TRANSITION: Nearly 100 local retailers, farmers and residents packed the Red Lion pub’s function room in Wirksworth ofor a talk by Christine Tacon on the encroaching dangers of global food shortages.
Tacon, who has just been appointed national supermarket watchdog, after running the Cooperative Group’s farming business for 11 years, reeled off a long list of reality checks, including the impact of population growth, climate change, water and energy shortages, improved diets in the third world and volatile world markets.
One solution is to stop throwing away so much food. Christine pointed out that this is 40% between the field and what we eat. In developed countries, it happens mainly at home. In developing countries, it is through inefficient farming and processing techniques.
Another is “sustainable intensification” through advanced technology. Christine’s examples included computer-guided tractors and small robots providing individualized plant feeding and monitoring. She mentioned the damage caused by tractors compacting soil and the time and energy needed every year to undo it. Focused information could ensure the tractor re-uses limited sets of tracks over and over, minimizing compaction.
Tacon also explained her new job as Adjudicator for the Groceries Supply Code of Practice (GSCOP). She listed 8 issues the code addresses, such as ‘no variation of supply agreements without notice’ and ‘goods must be paid for on time’ and said she will concentrate initially on finding out examples of where the code is being broken and using negotiation to put things right if possible.
Many questioners asked her what she thought local farmers, who tend to raise livestock and are small scale, could do. She answered that it wasn’t her area of expertise but suggested that they should develop different ways to compete with economies of scale, such as successfully branding Derbyshire lamb as special and worth seeking out.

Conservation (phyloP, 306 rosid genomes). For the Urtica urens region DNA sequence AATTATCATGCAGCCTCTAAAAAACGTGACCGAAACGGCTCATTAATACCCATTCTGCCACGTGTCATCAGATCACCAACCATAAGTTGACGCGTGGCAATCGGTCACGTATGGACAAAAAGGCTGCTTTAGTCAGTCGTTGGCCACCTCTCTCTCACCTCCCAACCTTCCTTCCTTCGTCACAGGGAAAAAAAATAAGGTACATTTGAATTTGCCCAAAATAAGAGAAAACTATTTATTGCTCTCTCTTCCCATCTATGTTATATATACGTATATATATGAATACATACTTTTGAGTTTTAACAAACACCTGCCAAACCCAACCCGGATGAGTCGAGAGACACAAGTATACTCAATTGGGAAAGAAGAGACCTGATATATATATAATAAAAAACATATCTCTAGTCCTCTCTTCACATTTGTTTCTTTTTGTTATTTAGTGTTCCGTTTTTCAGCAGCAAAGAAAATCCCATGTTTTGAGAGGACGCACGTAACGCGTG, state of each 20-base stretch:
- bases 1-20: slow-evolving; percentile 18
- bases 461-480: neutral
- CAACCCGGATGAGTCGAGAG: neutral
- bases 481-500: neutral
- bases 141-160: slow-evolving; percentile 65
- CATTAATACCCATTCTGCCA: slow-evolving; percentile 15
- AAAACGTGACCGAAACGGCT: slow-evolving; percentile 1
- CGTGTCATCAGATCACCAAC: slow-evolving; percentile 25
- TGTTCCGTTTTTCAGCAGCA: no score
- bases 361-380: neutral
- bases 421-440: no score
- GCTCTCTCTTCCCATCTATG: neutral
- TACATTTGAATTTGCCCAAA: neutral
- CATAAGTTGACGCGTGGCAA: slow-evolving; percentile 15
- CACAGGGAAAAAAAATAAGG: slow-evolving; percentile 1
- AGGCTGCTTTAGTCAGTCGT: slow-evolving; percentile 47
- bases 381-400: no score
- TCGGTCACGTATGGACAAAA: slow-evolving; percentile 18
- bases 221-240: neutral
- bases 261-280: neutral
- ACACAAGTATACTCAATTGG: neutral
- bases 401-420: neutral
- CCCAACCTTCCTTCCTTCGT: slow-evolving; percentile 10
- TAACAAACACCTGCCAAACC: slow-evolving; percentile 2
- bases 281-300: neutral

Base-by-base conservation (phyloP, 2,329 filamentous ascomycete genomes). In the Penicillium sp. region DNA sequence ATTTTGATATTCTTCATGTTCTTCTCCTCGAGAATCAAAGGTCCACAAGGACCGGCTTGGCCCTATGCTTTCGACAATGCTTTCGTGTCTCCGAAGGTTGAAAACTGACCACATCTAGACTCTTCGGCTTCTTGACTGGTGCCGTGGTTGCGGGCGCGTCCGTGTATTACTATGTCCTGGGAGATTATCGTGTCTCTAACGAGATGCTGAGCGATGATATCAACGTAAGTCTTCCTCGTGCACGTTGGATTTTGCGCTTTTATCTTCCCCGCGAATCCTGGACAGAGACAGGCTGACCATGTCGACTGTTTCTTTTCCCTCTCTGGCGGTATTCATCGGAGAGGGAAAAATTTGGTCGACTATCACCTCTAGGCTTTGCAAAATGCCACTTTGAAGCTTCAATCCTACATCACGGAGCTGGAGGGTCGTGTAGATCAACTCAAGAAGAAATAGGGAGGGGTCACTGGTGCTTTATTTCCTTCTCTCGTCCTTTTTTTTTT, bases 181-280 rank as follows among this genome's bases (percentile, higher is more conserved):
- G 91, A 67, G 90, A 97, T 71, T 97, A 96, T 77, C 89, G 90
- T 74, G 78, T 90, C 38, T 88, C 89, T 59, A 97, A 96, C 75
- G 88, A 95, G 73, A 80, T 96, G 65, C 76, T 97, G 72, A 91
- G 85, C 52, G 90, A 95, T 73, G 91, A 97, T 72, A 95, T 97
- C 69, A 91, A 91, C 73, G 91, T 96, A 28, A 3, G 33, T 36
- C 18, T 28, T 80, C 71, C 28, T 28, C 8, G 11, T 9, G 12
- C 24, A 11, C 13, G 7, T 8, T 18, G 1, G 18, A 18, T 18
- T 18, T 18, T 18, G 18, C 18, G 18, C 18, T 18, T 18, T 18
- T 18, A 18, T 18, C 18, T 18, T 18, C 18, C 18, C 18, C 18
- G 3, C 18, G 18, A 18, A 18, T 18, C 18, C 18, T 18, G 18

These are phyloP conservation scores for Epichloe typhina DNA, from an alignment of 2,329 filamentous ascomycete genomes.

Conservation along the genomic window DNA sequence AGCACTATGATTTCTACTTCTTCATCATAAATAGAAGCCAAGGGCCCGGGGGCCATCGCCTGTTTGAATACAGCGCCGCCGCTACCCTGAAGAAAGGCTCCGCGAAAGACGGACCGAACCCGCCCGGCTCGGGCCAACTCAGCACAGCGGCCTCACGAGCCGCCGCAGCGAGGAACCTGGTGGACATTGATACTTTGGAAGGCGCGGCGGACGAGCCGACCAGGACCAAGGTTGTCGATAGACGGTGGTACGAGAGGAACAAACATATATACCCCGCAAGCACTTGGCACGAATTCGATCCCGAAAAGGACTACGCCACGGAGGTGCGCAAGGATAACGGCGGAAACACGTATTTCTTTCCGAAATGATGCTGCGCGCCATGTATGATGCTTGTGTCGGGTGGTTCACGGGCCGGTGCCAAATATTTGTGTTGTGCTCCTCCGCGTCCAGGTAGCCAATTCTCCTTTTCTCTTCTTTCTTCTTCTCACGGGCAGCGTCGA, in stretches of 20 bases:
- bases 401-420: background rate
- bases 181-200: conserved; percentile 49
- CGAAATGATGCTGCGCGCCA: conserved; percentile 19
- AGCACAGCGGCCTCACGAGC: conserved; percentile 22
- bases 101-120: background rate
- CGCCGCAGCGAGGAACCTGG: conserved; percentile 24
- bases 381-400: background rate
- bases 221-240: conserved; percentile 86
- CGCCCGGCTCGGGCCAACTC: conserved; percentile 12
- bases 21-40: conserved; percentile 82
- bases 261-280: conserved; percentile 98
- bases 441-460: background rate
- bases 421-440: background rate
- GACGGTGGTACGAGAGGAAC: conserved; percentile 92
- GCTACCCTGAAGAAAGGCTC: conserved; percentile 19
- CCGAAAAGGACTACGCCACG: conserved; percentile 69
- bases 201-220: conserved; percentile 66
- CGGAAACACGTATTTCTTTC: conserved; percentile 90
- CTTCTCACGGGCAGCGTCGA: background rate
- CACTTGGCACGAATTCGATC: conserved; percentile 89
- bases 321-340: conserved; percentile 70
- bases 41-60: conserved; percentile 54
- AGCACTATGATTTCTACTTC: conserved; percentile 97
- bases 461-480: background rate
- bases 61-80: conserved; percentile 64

Helen Cunningham, an organizer of DE4 Food, a cooperative which sells for local producers, said it was hard to see how any of the high tech features could be used by local farmers. She added, “Her suggestion about satellites being used to target control measures for sheep made me laugh. Organic farmers personalise the treatment of their sheep already.”
On being asked whether it is possible to assess different growing methods, such as organic, to measure the nutrients, Tacon replied that it is possible, but the difference pales in comparison to the effect of the time between picking and plate, since food nutrients from any method deteriorate quickly. “Eating fresh -icked from your garden provides the highest nutrients,” she added.
She was also asked whether she thinks there is a role for genetically modified crops. She said that so much valuable information has been gained which allows us to increase crop yields that we don’t even need to go so far as actually modifying seeds genetically.
She was also asked why in her job managing Cooperative farms, she had given up on dairy farms and she said that despite lots of effort, it had not been possible to make them pay. “Dairy farmers are competing against very efficient international markets. It is only the family farms who survive - by not paying themselves properly and never going on holiday. I couldn’t run our farms like that.”
She greeted skepticism about the Groceries Supply Code of Practice by saying the code is surprisingly strong and that changes are already happening because supermarkets don’t want to be seen as not complying.
The talk was organised by Wirksworth Transition Initiative, which promotes local sustainable food production.